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dc.contributor.authorCorgel, John B.
dc.date.accessioned2020-09-12T21:15:13Z
dc.date.available2020-09-12T21:15:13Z
dc.date.issued2001-07-01
dc.identifier.other6381008
dc.identifier.urihttps://hdl.handle.net/1813/72508
dc.description.abstract[Excerpt] The performance of hotel markets during the 1980s was unique and in violation of the economic principles that govern these markets. The most direct evidence of this period-specific behavior comes from the fact that hotel occupancy rates noticeably and persistently declined during the decade while the supply of hotel rooms sky rocketed. Exhibit 1 contains information on hotel market indicators from the database of thousands of hotels that my firm manages. The average hotel occupancy rate in the U.S. began the decade in 1980 at 73.5 percent and ended at 65.2 percent. In direct contradiction with how supply should have behaved in response to falling occupancy, the number of available hotel rooms increased every year of the 1980s and ended up 48 percent higher in 1990 than in 1980. In addition, real average daily room rates by 1993 ($57.69) about equaled the 1983 ($59.99) level. And by 1994, astute investors were able to pay a mere 30 to 40 cents of replacement cost dollar for quality, full-service hotel assets.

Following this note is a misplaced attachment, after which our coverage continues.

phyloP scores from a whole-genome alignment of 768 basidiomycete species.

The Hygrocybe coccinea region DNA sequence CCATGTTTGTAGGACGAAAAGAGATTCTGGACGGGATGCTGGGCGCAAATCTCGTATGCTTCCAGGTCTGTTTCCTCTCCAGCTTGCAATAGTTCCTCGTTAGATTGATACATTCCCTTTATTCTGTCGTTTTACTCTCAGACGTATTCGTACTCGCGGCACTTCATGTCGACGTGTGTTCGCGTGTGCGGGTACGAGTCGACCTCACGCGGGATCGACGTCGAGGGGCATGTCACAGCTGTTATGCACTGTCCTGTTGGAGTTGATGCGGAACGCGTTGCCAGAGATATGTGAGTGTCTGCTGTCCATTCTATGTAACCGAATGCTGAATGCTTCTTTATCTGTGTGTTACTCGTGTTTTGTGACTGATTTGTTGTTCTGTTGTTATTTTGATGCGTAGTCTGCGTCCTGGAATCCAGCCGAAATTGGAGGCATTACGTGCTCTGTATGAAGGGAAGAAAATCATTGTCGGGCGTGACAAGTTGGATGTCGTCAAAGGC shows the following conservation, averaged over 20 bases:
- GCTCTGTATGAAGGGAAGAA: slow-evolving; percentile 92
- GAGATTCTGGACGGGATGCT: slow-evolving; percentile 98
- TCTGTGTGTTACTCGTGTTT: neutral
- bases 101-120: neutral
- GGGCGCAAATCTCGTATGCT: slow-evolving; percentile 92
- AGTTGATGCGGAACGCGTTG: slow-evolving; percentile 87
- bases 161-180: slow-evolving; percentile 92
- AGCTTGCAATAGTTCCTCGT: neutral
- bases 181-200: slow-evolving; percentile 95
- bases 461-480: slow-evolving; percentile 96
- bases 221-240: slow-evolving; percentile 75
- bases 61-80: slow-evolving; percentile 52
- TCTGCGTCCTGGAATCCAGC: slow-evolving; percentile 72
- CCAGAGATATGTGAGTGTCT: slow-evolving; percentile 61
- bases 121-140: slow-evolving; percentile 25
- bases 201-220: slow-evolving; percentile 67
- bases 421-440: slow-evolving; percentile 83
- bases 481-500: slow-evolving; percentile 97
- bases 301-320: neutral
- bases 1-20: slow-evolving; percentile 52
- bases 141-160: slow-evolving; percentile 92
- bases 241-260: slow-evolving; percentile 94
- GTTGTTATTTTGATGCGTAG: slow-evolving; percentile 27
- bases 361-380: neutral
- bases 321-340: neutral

dc.language.isoen_US
dc.rightsRequired Publisher Statement: © The Counselors of Real Estate. Reprinted with permission. All rights reserved.
dc.subjecthotels
dc.subjectcommercial real estate
dc.subjectcommercial and institutional building construction
dc.subjectreal estate investment
dc.titleA Different Kind of Pain & Gain for Hotel Investors during This Cycle
dc.typearticle
dc.description.legacydownloadsCorgel20_Different_kind_of_pain.pdf: 61 downloads, before Aug. 1, 2020.
local.authorAffiliationCorgel, John B.: jc81@cornell.edu Cornell University


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